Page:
In the early 1980’s, like Brett Kavanaugh, I pledged a campus Greek group. Away from classes at UICC (as it used to be called), there were parties and there was drinking. Youthful indiscretions arose, then subsided.
Sigma Phi Alpha was a small group at the big commuter school. We were pals with Tau Alpha Rho; a few of the girls had TAR boyfriends, and we often had dances together.
Before I got to be a full-fledged sister, I was a pledge. My pledge mom (barely a year older than me) became one of my best friends to this day. We all had a lot of fun, meeting up in the cafeteria, learning the Greek alphabet (more often than not, to the tune of Yankee Doodle Dandy), pledges fetching snacks on the spur of the moment for the sisters. During Greek Week TAR cheered for us and we them.
Before I came to that point, the newest girls, we who were pledging had to endure Hellnight. We did exercises and chanted the alphabet over and over because – as in the military – we were told to. Blindfolded, we ate what the sisters fed us. I particularly recall sardines in a disgusting mix with something like peanut butter and marshmallow fluff. We ate it because they told us to and by that point, hours from when we’d started, we felt we were starving!
At length, thirteen hours in, most of the other pledges had gotten the message. Not me – let’s run some more! Finally it got through even my thick head: I heard yet one more of the other girls say the exact same phrase as she sagged to the floor: Only one sit-up, one rep, because my pledge sisters are tired. When I was told to lead again and announced “One,” the sisters asked why just one, and I gave the same response. Not “I have had enough,” but “My pledge sisters are tired.” We hadn’t been allowed to talk to each other, but their relief was palpable: At last – she gets it too! And so, finally, we were finished. Aside from a wrenched ankle, nobody was hurt, and of course nobody got assaulted. A few of the sisters had had to leave, but those remaining took all the no-longer-pledges out to breakfast.
A few years later, when I was a police recruit, we were told to meet at a location where a few of us worked out sometimes, a repurposed warehouse, cavernous and dusty. The instructors suddenly weren’t our friends; they told us not to talk, just do as we were told. This seemed exactly like Hellnight, so I reasoned the worst they could do, since it wasn’t the military and they couldn’t touch us, would be to work us through what would normally be lunchtime. Surely the City would be loathe to pay thirty of us overtime just so the teachers could make a point. I could manage without lunch.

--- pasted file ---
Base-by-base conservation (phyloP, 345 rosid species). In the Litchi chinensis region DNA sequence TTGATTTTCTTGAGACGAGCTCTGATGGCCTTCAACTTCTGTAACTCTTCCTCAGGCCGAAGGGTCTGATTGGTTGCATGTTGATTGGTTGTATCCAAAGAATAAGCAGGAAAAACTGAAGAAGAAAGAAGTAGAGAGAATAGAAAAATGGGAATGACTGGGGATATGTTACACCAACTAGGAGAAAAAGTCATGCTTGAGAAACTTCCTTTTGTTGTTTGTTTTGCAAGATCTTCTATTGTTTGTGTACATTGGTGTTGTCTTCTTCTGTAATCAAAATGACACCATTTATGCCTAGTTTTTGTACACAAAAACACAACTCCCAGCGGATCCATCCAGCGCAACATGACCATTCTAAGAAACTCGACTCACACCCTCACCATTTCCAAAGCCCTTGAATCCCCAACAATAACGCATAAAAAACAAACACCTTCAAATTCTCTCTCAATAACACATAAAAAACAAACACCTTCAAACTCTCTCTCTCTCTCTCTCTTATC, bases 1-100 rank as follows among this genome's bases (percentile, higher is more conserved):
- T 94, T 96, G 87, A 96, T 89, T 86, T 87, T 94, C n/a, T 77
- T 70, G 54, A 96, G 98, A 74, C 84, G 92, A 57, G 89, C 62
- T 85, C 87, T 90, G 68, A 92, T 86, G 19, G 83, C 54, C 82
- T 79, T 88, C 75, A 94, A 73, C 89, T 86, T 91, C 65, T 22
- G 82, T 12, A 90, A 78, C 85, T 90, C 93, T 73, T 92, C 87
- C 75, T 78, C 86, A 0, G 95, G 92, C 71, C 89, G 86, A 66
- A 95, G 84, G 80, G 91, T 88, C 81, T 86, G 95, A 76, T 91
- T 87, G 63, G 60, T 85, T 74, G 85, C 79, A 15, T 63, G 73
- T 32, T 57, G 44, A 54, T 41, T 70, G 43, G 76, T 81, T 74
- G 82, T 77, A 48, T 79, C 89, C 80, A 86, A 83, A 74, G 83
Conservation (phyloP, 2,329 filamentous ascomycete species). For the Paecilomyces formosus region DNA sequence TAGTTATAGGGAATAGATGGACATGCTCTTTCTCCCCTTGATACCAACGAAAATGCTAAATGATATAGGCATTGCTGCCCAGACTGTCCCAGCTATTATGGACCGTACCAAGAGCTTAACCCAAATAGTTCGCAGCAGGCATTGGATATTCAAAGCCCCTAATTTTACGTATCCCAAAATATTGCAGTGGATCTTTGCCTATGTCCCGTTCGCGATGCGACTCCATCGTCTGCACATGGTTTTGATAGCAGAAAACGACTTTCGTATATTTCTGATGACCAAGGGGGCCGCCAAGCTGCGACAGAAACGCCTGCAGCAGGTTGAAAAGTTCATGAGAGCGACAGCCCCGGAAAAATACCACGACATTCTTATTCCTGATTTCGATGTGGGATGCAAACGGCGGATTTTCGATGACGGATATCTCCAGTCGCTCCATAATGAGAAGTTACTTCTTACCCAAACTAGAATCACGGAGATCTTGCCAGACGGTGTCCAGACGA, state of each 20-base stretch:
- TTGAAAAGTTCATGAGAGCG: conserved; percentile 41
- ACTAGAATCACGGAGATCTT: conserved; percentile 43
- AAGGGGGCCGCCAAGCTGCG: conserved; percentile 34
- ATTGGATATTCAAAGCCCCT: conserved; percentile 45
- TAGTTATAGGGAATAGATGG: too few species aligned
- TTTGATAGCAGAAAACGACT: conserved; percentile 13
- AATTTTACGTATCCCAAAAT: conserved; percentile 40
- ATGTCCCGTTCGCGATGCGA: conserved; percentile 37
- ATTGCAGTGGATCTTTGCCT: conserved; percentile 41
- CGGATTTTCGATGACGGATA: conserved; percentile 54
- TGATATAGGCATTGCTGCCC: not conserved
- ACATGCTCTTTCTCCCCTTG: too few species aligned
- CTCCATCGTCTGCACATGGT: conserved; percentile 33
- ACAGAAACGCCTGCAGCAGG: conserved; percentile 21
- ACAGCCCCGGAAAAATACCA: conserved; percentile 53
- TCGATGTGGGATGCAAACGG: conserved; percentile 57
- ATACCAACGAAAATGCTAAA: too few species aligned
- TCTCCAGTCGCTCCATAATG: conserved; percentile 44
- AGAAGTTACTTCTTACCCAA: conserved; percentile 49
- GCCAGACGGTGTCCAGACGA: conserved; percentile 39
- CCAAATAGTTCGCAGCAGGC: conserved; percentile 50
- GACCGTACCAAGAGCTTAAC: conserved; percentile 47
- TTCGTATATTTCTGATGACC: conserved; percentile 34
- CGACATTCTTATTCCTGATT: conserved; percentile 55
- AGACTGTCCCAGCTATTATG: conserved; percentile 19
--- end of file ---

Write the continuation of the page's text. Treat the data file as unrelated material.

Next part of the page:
We went through the situations, the instructors pretending to be bad guys, distraught victims-turned-offenders, and so on: as each scenario played out, they switched without a word, just like real life. We greenhorns went with the flow, not speaking unless spoken to, and then only tersely.
After 8-1/2 hours, a normal tour of duty, we were dismissed. We went home, or in small groups to eat and decompress. Four similar days followed. We survived.
From these two seemingly disparate but similarly stressful events came the realization we were expected, in both cases, to reach, without anyone else specifically telling us what to say or do: we were to show concern and respect for others, and self-restraint.
It’s too bad Kavanaugh never got the message, and no-one should sit on any court who hasn’t.